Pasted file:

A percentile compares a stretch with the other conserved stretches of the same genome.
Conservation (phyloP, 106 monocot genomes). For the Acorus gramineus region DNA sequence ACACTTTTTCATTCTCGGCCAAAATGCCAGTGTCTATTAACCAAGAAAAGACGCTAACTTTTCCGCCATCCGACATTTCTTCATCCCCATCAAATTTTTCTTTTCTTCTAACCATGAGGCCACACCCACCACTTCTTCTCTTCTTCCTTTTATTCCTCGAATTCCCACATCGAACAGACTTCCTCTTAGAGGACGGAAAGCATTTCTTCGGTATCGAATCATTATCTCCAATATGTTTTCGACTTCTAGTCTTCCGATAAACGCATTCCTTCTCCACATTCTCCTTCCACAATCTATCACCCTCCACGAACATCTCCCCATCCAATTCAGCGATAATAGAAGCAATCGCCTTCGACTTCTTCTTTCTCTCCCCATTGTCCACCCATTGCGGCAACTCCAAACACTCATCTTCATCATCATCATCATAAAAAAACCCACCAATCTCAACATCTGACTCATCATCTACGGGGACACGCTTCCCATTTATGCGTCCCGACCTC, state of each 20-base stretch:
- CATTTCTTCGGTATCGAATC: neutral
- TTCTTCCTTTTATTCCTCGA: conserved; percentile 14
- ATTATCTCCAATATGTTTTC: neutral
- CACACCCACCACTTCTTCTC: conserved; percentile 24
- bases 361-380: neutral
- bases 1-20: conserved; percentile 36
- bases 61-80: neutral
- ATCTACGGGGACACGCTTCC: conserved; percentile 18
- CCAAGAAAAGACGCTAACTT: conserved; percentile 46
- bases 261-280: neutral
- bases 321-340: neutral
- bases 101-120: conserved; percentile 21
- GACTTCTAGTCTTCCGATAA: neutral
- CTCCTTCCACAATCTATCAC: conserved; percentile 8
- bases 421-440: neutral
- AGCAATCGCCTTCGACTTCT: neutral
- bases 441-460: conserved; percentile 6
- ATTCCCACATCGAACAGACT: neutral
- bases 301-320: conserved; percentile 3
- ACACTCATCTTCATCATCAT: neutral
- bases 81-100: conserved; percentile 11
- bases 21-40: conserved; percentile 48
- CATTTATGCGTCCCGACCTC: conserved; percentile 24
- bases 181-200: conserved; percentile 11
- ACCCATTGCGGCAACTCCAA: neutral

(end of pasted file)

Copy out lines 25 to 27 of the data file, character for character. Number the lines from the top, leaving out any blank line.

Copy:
- CATTTATGCGTCCCGACCTC: conserved; percentile 24
- bases 181-200: conserved; percentile 11
- ACCCATTGCGGCAACTCCAA: neutral